The listing of bird species is due to continue

 

Paula Côrte-Real remembers that making a list of the fauna and flora of that green area began in 2006 with the working up of a map with the garden’s plants and trees (available on the Internet), which is being updated.

And work will not stop there: “We intend to go on gathering data on mammals, reptiles, amphibians, insects and fungi existing in the garden, as well as creating a biodiversity forum “on line” where visitors can record their observations, thus contributing to the constant updating of the biodiversity list in this space.”

 

 

As for the role of Nature and gardens in the Gulbenkian Foundation, Paula Côrte-Real notes that Calouste Sarkis Gulbenkian had a fascination for these issues and that is the reason why the land where the Foundation is installed today was chosen. “Among the five spaces available at the time, the Palhavã Park was the only one where it would be possible to create a space truly at the founder’s liking, where nature and art were protagonists”.

Biodiversity, both fauna and flora, “was from the beginning an important goal of the project, which, opposed to the concept of botanical garden or zoo, integrates these two aspects framed in a natural continuous, which is the green structure of a city.”

That is why, among fauna seen in the Gulbenkian gardens, including birds, many species are there just passing between Monsanto Forest Park and other green spaces in Lisbon, or even in migratory routes of thousands of kilometers.”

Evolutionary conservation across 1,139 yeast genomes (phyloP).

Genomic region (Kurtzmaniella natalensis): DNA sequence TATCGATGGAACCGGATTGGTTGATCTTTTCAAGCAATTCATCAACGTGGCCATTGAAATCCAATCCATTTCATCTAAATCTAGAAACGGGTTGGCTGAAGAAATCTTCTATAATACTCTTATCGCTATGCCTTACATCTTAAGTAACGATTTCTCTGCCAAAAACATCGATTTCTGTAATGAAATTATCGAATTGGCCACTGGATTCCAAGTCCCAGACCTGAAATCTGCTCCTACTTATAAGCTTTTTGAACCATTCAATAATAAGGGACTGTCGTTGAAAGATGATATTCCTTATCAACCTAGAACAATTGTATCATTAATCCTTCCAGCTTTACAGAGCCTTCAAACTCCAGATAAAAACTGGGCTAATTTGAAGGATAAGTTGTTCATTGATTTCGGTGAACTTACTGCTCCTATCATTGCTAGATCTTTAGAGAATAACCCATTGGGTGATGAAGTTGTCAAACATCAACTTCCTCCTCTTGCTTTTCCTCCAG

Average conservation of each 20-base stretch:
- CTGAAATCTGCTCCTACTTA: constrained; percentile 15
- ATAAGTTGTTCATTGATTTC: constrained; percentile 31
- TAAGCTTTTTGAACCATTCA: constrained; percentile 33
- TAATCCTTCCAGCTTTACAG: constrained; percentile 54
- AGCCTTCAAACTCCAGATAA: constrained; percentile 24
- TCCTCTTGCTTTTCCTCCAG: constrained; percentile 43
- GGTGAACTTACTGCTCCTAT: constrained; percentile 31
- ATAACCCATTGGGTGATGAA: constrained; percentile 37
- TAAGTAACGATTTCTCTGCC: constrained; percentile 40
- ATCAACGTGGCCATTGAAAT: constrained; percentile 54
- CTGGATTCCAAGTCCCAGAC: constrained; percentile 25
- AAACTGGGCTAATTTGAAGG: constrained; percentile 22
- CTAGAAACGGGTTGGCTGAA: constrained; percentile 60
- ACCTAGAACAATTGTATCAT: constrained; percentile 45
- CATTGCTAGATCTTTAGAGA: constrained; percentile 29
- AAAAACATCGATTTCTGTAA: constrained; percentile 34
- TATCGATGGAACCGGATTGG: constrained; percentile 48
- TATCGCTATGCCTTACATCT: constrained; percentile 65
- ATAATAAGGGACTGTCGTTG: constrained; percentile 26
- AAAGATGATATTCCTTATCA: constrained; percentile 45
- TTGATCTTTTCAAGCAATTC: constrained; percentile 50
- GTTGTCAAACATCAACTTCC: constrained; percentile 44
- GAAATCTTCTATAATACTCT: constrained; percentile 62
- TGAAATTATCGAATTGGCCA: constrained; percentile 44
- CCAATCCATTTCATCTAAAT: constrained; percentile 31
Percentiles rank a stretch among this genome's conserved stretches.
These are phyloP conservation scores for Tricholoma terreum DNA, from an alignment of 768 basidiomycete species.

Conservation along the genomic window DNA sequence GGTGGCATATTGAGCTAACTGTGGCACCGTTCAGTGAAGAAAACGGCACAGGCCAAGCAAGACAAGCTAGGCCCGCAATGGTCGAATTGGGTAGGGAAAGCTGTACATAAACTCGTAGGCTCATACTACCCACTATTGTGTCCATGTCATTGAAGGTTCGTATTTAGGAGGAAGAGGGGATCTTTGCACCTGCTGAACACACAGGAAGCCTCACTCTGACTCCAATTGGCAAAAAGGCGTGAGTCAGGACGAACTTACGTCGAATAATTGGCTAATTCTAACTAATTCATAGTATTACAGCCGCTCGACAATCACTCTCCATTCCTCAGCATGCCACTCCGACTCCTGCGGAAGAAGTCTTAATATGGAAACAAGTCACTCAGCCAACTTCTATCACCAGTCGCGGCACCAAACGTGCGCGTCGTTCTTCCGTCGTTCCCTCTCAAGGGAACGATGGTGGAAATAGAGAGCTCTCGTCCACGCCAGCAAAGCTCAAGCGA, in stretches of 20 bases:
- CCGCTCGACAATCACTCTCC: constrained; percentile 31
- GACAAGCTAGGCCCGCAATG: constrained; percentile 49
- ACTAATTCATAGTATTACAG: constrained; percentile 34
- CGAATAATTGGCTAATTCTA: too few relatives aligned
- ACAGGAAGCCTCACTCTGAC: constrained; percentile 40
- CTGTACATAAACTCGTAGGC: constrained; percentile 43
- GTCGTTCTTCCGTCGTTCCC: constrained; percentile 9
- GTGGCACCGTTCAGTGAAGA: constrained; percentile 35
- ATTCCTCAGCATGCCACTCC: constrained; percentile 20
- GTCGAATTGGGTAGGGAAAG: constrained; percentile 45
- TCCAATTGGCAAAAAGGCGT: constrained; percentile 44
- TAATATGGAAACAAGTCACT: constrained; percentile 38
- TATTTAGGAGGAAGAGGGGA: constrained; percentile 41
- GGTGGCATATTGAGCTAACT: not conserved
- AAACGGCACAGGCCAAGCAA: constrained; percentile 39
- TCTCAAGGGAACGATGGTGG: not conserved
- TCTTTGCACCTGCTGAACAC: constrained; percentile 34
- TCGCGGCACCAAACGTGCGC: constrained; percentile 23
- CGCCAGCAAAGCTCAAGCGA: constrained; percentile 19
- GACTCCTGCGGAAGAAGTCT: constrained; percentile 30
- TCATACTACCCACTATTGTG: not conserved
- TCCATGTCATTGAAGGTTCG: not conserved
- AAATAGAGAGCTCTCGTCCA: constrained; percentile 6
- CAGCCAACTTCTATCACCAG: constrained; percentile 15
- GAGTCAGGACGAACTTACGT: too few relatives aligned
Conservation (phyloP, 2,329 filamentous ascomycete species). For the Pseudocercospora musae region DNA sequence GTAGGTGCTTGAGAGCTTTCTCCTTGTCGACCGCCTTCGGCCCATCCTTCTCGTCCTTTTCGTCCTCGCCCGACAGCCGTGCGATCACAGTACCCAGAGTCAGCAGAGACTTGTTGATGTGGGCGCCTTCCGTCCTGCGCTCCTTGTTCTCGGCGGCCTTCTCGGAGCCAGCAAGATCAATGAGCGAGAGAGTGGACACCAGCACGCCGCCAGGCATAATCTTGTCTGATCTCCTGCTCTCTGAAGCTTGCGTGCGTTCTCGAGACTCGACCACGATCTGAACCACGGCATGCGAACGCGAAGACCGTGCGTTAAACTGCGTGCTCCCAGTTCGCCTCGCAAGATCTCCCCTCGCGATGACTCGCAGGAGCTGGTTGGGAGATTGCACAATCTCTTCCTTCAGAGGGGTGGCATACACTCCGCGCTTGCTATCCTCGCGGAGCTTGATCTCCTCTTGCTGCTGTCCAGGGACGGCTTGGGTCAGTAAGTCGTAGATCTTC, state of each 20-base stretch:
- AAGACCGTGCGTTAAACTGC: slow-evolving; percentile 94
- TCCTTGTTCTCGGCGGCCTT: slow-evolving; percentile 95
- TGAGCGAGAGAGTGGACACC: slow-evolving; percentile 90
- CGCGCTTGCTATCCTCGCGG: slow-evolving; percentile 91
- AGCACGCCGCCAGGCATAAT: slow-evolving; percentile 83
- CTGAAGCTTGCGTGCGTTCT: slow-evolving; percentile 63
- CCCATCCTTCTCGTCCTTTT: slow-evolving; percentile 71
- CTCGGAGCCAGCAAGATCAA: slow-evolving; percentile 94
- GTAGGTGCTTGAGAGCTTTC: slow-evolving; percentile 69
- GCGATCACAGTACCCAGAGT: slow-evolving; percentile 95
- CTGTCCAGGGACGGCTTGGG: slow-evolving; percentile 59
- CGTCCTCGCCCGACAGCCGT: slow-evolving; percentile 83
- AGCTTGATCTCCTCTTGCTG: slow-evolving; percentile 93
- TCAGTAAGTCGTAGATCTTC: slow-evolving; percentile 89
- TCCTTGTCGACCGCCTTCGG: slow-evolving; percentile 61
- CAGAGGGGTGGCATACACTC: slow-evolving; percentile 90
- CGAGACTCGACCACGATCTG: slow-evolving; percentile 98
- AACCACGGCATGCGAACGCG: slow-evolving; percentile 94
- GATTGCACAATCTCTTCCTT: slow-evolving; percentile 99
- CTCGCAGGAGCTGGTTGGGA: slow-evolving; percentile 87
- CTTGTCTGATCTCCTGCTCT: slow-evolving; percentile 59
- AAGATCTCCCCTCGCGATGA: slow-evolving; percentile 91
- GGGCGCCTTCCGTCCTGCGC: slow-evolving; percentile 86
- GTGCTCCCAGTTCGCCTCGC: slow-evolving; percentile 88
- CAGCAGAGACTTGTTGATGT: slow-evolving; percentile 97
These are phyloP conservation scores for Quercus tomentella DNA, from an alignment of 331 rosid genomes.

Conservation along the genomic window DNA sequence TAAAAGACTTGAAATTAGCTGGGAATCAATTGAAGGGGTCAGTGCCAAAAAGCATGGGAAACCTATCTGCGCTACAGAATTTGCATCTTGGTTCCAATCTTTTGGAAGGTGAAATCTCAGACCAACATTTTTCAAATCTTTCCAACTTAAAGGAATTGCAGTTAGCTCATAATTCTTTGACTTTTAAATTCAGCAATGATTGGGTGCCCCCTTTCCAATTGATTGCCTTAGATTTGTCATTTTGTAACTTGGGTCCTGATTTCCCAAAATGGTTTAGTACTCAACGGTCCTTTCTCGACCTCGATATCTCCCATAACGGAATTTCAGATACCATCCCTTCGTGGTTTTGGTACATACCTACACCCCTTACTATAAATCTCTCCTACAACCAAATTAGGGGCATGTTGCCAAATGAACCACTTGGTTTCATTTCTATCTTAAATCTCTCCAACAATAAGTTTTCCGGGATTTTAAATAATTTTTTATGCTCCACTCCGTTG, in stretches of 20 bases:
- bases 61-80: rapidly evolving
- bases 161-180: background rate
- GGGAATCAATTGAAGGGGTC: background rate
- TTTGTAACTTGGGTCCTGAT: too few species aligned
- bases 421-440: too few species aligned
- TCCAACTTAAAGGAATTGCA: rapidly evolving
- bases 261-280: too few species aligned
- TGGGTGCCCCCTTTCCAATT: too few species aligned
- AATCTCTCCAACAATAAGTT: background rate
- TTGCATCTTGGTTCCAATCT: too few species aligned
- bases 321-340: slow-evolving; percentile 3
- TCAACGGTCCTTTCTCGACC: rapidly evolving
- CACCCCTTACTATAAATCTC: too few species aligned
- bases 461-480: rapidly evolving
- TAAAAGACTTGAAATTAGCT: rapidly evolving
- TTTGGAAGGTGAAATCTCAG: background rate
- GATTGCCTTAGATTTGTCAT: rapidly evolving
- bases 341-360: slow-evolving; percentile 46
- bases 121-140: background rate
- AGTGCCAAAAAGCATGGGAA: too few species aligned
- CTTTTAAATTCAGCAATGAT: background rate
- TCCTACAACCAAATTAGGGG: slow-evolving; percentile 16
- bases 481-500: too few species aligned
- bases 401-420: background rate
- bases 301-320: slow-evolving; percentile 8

Other species, such as water-hens, already make their nests there and can be seen all year round. What about visiting them in autumn?

 

Photo: João Pimentel Ferreira / Wikimedia Commons

 

Now it is your turn.

João Rabaça tells you some bird species you can find in the Gulbenkian Gardens this time of year.

“During these months of autumn transitions, those who visit the garden for the first time can easily register the presence of blackbirds, wrens, ducks and water-hens (these ones by the lake or near the tanks alongside the Modern Art Centre).

Over and above, of course, you can observe domestic-pigeons and common-sparrows, a constant presence in every city. But other birds less conspicuous as firecrests, blackcaps, black-starlings, grey-wagtails or red breasted-robins can be registered with a little more attention and persistence.

And you can always be lucky enough to observe the magnificent kingfisher flying over the lake or staying on a high branch. Or you can see one of the exclusive visitors of this period as the black flycatcher! And if you have this luck, think of the thousands of kilometers this little bird has travelled from its provenance area (Northern and Central Europe) and the thousands it will still travel to reach its winter shelters in Africa…”